Californian legislators are planning to pass an amendment to the state’s constitution to establish a universal, single-payer healthcare system with taxpayers bearing the brunt of the costs.
An analysis from the Tax Foundation suggests that Assembly Constitutional Amendment 11 (ACA 11), which requires two-thirds of both houses in the state legislature for approval, will introduce “surtaxes atop the current individual income tax structure beginning at $149,509 in income,” a “graduated-rate payroll tax system with the top rate kicking in for employees with more than $49,990 in annual income” and a “gross receipts tax of 2.3 percent, excluding the first $2 million of business income.”
Effectively, passing the legislation will increase Californian's taxes by $12,250 per household, “roughly doubling the state’s already high tax collections,” the organization said. The top marginal rate for wages would raise to a staggering 18.05 percent, higher than the national median top marginal tax rate of 5.3 percent.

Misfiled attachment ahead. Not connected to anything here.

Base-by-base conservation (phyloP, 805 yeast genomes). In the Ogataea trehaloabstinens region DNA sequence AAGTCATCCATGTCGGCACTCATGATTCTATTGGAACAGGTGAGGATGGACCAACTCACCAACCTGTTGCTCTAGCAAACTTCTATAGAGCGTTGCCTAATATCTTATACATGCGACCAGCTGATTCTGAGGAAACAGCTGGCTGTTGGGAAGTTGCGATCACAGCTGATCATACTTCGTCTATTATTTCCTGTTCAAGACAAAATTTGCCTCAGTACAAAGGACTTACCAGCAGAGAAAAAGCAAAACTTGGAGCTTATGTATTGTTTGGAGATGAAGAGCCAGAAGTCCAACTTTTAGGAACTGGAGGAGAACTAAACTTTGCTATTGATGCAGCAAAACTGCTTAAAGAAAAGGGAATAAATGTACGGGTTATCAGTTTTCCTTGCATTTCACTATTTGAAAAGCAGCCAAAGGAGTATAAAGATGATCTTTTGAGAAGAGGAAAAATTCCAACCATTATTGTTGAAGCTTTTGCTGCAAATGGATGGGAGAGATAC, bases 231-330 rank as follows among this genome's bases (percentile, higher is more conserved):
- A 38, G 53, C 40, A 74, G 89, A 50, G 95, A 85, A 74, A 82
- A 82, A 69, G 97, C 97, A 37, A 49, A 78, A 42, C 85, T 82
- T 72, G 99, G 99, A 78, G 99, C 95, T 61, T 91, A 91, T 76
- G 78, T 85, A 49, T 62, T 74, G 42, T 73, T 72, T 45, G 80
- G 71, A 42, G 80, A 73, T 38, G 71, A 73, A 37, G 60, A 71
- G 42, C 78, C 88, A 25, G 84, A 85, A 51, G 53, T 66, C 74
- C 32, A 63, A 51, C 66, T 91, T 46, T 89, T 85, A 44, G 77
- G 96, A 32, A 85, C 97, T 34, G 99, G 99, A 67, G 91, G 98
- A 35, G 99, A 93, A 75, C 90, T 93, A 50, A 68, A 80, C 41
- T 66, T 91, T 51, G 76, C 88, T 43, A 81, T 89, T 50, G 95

According to the Tax Foundation, the package is designed to raise an additional $163 billion for California, which is more than what it raised in total tax revenue in any previous year.
Per the text of ACA 11, the single-payer healthcare system being proposed would benefit “every resident of the state” yet enable the legislature to “upon an economic analysis determining insufficient amounts to fund these purposes, to increase any or all of these tax rates by a statute passed by majority vote.”
In practical terms, this would give the state’s lawmakers a blank check to raise taxes to pay for the program.
The proposal comes as hundreds of thousands of Californian residents flee the state for greener pastures, especially to states with much lower taxes and less restrictive policies relating to the pandemic.